• putting the organization before the people who “live” in it and those it is designed to “serve”

Change 2.0 did address these issues and sought to:

  • acknowledge that organisational change is, in fact, a “process” of “changing people”
  • recognise that these people need to be “motivated” to change
  • pay greater attention to best practices, planning and management

Surely, this type of conceptualisation is enough – process, people, planning! Loading the dice in this way has gotta work…


Sorry, but I think it’s time to burst that little “bubble”…

  • We cannot “change” peopleand anyone who has this as her “goal” is just plain “dumb”
  • We cannot “motivate” anyoneand the sooner we drop this “myth about carrots and bloody sticks” the better
  • The truth is…..and I need some images (and a few words) to convey this:


Number 1

I’ve talked a fair bit about “best practice” in earlier posts. Looking to best practices is not a bad thing in itself; we can learn a great deal from them and they can help along institutions wishing to reinvent themselves.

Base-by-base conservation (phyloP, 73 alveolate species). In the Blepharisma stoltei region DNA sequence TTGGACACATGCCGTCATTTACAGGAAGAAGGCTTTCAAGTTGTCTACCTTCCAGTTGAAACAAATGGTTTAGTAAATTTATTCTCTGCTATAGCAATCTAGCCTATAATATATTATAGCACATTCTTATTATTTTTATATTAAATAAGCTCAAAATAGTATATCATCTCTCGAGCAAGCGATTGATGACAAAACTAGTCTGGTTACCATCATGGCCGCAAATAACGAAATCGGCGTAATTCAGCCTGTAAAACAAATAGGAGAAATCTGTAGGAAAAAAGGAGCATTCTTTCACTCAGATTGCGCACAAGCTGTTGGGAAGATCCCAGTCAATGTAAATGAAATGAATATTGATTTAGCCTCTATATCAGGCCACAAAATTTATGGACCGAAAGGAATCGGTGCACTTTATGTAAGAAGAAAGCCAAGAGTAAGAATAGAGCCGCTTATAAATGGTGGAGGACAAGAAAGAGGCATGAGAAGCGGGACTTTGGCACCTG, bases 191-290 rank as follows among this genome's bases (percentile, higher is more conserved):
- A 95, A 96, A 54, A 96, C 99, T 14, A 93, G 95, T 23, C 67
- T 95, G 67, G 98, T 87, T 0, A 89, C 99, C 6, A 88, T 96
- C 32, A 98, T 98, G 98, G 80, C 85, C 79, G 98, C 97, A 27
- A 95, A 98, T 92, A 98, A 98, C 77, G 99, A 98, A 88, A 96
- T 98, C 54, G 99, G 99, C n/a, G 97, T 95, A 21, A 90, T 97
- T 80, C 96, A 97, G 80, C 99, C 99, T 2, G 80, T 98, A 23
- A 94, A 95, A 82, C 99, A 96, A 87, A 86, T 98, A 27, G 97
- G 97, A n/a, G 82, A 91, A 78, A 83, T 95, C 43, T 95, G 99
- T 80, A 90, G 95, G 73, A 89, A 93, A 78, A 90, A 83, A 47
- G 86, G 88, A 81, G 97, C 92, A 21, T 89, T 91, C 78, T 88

The problem is that many best practices are “old news – and “old news” developed to help solve someone else’s problems. If best practices are uncritically adopted and grafted (or should I say cut n’ pasted) onto another organisational culture – we can end up with an even bigger headache than we started with.

This is why perhaps so many, like Bill Monro, view imitation as the “sincerest form of collective stupidity” – and remind us that “looking back” is hardly the best way to create “next practice” that is both fit-for-purpose and useful


Number 2

OK – who can disagree with a maxim that tells us “Failing to plan is planning to fail” (and we do not even need our 140 characters to get that idea out there)?

Of course, we need to “plan” – but there’s other stuff we all know to be true; the best-laid plans of mice and men, life is what happens to us while we are busy making other plans and something about Zeus getting a bit of a kick out of pissing all over the plans of “mortal men” (and women, too).

This is actually where Change 1.0 (and Change 2.0) really falls flat on its face – sure we can draw up a “wish-list” of our 12-step action plan for change but “hit shappens”. Even if we stand on the shoulders of giants like John Kotter and follow his advice to the letter, not going with the flow of unanticipated outcomes or failing to fully exploit emerging practices or evolving capabilities can mean “failure”, too – and a bigger failure than just not being able to tick off items on the “change checklist”.